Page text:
Lynn Lowry, who receives an “introducing” credit here, would go on to star in George A. Romero’s pandemia thriller The Crazies (1973), David Cronenberg’s body horror debut Shivers (1975) and Brian DePalma’s 1976 Stephen King adaptation Carrie. Arlene Farber would go on to star in William Friedkin’s crime caper The French Connection (1971) with a young Gene Hackman. Jadin Wong, who like Bhaskar Roy Chowdhury was a dancer by trade, was a pioneer for Asian-Americans in Hollywood. Beyond acting and dancing Wong had established herself a singer and stand-up comedian. Frustrated by the lack of Asian-Americans in entertainment she started her own company and became a talent scout. After thirty years Wong became the foremost agent for Asian-Americans in New York with a client base including Lou Diamond Phillips, Bai Ling, and Lucy Liu. Later she found the Jadin Wong Educational Fund to discover and hone young Asian-American talent.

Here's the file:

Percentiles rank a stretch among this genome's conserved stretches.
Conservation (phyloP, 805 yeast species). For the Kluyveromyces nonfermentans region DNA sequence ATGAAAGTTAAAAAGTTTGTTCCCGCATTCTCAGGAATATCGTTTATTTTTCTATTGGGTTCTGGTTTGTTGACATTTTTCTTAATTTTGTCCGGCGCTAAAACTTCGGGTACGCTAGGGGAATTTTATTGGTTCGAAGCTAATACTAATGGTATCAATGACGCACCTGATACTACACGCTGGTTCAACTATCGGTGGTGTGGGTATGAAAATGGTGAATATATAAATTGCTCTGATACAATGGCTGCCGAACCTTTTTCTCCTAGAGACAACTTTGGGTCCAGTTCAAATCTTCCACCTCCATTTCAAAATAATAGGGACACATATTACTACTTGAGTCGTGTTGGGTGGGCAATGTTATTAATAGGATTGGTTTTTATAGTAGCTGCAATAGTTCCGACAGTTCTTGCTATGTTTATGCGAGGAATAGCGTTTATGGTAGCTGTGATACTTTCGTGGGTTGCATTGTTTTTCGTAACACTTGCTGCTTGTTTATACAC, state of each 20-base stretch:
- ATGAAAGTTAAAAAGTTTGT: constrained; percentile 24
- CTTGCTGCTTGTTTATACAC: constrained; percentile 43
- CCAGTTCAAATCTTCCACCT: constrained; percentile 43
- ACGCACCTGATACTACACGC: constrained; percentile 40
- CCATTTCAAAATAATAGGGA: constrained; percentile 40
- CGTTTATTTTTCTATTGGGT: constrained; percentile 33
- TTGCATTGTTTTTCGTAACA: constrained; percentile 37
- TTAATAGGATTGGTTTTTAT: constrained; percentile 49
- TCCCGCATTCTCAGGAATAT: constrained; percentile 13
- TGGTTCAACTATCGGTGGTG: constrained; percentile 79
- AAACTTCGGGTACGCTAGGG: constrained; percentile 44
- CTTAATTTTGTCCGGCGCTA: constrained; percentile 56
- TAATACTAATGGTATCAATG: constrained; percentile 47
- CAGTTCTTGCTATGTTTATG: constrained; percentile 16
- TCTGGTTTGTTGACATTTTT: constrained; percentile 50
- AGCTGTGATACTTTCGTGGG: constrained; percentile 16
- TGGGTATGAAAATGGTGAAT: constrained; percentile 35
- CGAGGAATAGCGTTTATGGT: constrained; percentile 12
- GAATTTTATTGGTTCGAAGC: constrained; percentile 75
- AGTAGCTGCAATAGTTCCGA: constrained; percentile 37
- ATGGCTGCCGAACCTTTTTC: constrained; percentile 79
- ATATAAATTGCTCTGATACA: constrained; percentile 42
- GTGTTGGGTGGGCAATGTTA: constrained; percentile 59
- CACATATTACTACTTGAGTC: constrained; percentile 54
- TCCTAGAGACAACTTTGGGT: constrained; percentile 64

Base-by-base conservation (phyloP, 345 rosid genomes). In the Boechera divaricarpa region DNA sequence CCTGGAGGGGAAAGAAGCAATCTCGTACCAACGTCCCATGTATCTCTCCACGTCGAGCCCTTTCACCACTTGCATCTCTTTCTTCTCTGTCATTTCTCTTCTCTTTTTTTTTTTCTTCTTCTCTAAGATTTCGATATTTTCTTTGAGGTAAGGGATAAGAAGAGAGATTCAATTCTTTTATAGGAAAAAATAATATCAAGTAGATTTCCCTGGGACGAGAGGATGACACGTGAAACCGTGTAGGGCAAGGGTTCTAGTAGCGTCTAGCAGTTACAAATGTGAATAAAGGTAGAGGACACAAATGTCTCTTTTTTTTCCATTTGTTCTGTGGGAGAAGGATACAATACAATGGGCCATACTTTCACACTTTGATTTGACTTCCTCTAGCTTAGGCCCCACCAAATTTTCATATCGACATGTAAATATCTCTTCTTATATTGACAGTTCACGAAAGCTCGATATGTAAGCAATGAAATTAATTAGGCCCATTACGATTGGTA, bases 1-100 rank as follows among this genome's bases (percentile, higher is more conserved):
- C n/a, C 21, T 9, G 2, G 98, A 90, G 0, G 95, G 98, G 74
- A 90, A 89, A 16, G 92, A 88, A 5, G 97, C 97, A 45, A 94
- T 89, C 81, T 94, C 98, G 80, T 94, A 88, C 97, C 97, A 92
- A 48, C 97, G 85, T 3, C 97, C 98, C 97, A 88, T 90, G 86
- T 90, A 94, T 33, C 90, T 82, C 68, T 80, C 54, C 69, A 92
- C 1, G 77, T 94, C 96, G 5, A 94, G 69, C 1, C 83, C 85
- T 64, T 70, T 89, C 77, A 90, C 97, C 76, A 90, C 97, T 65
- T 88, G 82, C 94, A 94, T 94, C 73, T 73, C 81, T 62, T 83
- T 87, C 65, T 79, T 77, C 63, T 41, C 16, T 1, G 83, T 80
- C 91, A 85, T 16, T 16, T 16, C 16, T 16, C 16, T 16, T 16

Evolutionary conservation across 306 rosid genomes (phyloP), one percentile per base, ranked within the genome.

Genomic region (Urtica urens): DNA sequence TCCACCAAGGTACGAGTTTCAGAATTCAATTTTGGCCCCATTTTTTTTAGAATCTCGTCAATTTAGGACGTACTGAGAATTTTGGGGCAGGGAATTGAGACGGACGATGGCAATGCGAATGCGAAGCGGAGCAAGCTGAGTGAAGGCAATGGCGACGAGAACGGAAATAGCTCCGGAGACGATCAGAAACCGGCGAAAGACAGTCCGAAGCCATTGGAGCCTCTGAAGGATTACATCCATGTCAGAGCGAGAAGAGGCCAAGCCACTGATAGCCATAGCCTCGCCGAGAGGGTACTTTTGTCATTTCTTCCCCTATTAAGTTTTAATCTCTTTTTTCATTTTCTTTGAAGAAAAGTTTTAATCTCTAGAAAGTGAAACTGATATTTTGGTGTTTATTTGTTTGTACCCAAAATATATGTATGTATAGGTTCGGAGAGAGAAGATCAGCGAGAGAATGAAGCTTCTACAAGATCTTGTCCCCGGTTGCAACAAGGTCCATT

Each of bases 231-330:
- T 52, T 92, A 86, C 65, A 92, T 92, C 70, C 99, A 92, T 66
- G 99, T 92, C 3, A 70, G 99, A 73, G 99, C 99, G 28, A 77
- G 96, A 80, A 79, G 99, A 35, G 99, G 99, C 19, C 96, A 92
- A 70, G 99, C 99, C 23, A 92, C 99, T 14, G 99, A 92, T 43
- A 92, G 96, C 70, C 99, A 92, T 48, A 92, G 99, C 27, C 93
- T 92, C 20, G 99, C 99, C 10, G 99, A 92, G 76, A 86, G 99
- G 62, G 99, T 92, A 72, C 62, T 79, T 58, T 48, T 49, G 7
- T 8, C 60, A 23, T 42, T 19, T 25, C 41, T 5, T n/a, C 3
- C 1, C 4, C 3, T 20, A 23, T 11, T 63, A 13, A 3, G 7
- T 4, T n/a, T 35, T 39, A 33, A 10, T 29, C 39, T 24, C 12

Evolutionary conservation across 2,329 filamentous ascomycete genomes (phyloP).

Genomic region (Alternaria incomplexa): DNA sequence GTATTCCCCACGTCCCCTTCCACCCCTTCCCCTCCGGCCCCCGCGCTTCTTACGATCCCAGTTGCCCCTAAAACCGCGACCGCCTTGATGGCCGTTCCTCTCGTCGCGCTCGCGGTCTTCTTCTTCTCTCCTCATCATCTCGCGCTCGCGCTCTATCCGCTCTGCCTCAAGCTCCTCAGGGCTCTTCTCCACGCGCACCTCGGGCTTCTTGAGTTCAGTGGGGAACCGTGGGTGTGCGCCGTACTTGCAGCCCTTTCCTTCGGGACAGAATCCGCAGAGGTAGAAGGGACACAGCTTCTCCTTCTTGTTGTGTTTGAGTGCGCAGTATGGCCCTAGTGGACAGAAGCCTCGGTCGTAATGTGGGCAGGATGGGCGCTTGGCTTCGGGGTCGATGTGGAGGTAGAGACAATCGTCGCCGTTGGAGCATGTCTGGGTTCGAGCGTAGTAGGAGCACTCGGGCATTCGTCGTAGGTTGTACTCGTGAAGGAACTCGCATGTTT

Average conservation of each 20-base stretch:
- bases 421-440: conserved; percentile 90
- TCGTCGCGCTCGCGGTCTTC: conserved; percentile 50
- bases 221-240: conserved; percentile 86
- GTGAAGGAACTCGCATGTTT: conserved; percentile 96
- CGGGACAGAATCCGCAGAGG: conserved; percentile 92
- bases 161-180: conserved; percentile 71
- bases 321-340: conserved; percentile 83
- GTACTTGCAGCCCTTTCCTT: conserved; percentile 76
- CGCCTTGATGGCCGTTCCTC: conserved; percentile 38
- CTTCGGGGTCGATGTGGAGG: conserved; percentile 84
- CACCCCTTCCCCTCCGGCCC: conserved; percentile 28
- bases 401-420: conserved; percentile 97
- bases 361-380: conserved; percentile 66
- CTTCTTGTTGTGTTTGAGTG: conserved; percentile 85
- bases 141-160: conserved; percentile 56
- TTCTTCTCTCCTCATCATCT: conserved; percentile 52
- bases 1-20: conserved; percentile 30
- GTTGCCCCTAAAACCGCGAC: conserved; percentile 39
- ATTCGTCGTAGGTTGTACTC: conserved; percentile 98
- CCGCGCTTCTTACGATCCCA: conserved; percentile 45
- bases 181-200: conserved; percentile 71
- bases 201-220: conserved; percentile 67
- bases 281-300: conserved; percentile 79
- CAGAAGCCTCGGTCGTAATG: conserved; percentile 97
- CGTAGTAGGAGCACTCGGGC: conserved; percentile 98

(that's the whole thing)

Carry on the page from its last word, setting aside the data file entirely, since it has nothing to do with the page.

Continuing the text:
The legend of I Drink Your Blood has long since eclipsed what it actually amounts to. Filmed in and around Sharon Springs, New York over eight weeks it was a grindhouse staple. Much like the torn-from-the-headlines premises of Three On A Meathook (1973) and Deranged (1974), I Drink Your Blood compensates its lack of resources with a breakneck pace, and a cast of mostly unknowns who are clearly having fun. None of it is delivered with any nuance, and its socio-political subtext has remained relevant in the intervening decades since it was originally released in the drive-in circuit. I Drink Your Blood was sampled by infamous New York duo Mortician on their second album “Hacked Up For Barbecue”  and remains a laugh-a-minute gorefest that looks as if a reel went missing at some point. Despite all its technical shortcomings and rough look it is just loads of delicious gory fun…